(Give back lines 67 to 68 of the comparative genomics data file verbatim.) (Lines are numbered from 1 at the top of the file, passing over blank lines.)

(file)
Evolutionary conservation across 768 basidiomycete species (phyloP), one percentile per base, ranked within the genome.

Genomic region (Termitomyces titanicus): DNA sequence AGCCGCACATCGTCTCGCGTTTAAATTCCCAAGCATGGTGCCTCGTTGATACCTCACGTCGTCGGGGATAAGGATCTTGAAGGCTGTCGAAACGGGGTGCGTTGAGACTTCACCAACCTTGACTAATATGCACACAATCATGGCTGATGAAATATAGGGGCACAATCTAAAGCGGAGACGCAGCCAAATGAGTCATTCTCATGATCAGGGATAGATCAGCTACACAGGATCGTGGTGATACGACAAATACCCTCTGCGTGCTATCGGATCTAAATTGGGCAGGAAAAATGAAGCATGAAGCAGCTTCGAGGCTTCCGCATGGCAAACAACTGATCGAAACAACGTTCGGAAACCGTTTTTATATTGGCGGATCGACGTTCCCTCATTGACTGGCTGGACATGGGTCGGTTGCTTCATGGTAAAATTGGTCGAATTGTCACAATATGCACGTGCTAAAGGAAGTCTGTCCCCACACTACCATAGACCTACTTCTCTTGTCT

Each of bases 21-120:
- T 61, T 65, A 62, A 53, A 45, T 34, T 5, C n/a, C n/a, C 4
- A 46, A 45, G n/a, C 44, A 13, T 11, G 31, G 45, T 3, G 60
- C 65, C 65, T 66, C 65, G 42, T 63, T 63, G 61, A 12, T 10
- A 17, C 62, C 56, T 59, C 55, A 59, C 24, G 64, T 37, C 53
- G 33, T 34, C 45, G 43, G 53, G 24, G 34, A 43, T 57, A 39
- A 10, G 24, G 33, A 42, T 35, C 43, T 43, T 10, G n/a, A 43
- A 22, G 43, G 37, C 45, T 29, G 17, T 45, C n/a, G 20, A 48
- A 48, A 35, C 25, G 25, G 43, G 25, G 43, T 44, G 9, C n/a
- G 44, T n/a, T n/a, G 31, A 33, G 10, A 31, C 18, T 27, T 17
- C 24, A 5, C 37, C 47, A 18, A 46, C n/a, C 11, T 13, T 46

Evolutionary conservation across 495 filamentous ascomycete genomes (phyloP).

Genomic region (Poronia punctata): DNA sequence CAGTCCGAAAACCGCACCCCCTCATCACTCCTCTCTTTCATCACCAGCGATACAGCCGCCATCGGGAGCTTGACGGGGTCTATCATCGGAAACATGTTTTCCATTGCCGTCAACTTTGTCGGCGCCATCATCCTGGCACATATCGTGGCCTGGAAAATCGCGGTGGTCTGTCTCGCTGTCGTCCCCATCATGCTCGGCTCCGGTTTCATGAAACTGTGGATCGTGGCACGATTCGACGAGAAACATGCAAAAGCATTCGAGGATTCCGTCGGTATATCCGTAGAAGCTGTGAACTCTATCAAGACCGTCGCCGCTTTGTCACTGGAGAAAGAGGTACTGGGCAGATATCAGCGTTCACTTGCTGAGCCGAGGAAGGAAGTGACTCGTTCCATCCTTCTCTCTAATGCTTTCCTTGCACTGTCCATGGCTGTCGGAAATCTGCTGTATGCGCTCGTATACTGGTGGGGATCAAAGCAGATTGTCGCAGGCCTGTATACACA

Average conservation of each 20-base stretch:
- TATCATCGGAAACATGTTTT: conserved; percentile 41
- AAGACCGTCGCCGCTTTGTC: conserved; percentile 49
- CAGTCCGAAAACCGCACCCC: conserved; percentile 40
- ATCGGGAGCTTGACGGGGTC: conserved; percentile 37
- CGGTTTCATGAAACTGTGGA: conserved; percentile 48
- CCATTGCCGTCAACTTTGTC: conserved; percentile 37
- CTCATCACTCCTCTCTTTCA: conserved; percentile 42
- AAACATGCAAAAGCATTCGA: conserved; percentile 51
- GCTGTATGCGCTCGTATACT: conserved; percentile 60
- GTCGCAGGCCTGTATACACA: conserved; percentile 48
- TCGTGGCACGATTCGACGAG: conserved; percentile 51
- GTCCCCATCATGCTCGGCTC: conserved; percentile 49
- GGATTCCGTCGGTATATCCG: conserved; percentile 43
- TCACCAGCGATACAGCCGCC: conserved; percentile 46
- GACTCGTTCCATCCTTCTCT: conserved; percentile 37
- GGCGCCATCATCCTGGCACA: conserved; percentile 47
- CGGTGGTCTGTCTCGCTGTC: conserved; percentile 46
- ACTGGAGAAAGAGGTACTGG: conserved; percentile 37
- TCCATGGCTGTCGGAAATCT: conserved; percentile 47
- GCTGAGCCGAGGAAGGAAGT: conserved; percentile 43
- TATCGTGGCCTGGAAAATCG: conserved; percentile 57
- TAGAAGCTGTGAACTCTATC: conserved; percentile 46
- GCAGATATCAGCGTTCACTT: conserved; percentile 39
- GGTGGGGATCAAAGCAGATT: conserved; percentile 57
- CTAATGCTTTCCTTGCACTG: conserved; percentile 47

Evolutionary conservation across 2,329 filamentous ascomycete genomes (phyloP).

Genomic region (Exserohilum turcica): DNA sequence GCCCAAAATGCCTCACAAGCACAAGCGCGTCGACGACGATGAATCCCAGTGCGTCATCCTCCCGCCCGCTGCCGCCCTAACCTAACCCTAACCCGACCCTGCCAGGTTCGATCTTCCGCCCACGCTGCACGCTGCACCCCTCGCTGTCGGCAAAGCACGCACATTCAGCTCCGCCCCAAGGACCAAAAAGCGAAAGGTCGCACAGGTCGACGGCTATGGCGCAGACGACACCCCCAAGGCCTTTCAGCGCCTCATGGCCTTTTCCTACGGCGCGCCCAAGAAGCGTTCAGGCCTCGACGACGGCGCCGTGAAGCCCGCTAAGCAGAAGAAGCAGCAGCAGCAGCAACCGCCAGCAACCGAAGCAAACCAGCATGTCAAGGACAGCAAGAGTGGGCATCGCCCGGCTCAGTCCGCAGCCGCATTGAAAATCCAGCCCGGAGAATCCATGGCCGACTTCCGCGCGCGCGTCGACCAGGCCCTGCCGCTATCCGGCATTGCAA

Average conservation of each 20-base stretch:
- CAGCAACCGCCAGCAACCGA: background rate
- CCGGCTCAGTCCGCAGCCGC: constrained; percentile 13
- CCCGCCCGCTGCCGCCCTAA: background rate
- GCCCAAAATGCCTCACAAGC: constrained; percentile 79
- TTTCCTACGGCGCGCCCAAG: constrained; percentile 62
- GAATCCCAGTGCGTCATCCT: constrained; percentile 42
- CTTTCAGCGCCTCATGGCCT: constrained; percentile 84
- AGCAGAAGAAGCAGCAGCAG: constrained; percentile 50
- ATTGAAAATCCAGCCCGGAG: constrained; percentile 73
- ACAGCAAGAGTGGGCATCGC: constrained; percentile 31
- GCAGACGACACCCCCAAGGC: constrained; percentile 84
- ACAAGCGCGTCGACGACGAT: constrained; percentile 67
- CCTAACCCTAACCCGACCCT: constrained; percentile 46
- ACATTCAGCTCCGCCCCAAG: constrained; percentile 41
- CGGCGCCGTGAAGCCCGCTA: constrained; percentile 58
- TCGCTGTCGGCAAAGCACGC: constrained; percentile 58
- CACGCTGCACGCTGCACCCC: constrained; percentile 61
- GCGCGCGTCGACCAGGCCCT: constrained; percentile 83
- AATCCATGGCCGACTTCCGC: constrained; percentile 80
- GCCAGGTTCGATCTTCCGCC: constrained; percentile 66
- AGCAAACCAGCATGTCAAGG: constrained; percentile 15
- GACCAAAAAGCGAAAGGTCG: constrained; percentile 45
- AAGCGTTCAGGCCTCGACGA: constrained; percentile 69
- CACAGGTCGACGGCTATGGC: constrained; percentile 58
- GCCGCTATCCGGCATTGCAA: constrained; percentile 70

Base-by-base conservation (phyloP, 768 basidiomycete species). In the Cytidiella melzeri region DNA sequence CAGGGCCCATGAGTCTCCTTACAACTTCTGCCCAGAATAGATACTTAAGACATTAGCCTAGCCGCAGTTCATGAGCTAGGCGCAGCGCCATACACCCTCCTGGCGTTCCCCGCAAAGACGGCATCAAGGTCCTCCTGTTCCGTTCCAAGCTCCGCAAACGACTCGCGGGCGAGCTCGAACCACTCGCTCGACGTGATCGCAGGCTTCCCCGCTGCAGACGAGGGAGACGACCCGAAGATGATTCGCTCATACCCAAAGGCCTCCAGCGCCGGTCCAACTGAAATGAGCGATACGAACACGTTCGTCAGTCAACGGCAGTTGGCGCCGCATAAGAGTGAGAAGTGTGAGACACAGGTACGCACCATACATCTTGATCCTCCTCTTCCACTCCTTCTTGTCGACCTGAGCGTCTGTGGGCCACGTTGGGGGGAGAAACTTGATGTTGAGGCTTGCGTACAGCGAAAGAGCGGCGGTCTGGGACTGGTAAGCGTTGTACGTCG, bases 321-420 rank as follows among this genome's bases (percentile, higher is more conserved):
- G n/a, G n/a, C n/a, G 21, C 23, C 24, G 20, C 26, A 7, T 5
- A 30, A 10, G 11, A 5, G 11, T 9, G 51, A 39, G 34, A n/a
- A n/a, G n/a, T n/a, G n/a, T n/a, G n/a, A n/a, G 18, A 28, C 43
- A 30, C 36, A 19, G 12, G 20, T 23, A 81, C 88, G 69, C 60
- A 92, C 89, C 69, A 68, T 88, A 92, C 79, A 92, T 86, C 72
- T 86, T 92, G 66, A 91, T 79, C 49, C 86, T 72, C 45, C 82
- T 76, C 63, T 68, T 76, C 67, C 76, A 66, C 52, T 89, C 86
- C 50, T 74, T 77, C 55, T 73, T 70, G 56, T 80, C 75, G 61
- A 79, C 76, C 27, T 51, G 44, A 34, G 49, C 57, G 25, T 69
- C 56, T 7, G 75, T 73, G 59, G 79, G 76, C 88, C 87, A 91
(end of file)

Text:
- AAGCGTTCAGGCCTCGACGA: constrained; percentile 69
- CACAGGTCGACGGCTATGGC: constrained; percentile 58